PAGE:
No gain for our coffee drinkers
AN OVERSUPPLY of coffee beans globally has resulted in pricess plummeting by more than half over the past three years, but those in the industry say it is unlikely the cheaper prices will be passed on to consumers.
Luv a Coffee owner Nick Themsen said since his cafe opened more than a decade ago, the price of coffee had remained relatively steady, despite a significant increase in the cost of production.
"When I started, a cup of coffee cost $3.30 and today it costs $3.50, 10 years later," Mr Themsen said.
"When I started, we paid $3000 a quarter for electricity, now we pay $10,000 a quarter.
"Same has applied for the rent. It's gone up by more than 50% in that time.
"So that gives you an idea perhaps, that coffee hasn't moved whereas everything else has gone up."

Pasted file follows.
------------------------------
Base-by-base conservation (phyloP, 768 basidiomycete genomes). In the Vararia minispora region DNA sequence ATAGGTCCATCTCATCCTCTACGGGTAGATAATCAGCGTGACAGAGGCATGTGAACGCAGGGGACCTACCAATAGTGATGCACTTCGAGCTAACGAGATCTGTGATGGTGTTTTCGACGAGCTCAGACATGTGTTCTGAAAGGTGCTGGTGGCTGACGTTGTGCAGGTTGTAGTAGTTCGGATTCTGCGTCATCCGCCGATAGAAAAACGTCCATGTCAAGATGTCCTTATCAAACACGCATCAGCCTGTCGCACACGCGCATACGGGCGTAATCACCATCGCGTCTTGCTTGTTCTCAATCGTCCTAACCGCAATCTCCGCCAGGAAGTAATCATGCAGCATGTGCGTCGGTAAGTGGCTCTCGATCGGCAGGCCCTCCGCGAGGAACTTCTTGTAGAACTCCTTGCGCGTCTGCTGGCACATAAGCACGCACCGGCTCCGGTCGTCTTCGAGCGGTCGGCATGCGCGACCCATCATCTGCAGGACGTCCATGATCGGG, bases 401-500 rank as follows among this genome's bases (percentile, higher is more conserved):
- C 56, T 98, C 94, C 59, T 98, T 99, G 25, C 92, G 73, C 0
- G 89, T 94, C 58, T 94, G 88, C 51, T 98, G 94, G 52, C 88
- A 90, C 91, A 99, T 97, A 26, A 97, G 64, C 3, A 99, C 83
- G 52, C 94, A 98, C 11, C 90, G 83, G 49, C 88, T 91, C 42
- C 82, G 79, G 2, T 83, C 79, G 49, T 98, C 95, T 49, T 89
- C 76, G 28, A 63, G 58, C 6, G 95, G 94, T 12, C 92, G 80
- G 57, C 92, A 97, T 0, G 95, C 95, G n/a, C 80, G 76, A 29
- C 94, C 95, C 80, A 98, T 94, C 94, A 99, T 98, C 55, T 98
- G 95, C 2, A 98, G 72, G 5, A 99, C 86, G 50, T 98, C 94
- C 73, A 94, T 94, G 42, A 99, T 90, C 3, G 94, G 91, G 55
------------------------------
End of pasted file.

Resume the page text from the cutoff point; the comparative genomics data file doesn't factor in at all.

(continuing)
Mr Themsen said it was likely that suppliers were facing similar pressures from wage, freight, import and electricity increases, resulting in coffee bean prices remaining the same, despite the global price reduction.
Gilkatho Cappuccino Price Index found that the average cup of coffee costs between 17 and 21 cents per shot to make, 18 cents for a takeaway cup and lid, 16 cents for milk, 34 cents for GST and 1 cent for sugar and a stirrer.
Indirect costs include rent, wages, bank charges, eftpos fees, telephones, websites, tables, chairs, appliances and equipment.
Gilkatho managing director Wayne Fowler said a global over-supply of coffee beans was the cause of the price decline.
He said based on previous research, a decrease in the price of coffee beans doesn't result in lower retail prices.
Robert Frater from Ewingsdale Coffee Estate said importing coffee for him would be much cheaper than producing it.
"I can import coffee if I wanted to for almost a third of the price for what I can produce it for," he said.
However, Mr Frater said he and his customers prefer the organic, locally grown coffee beans.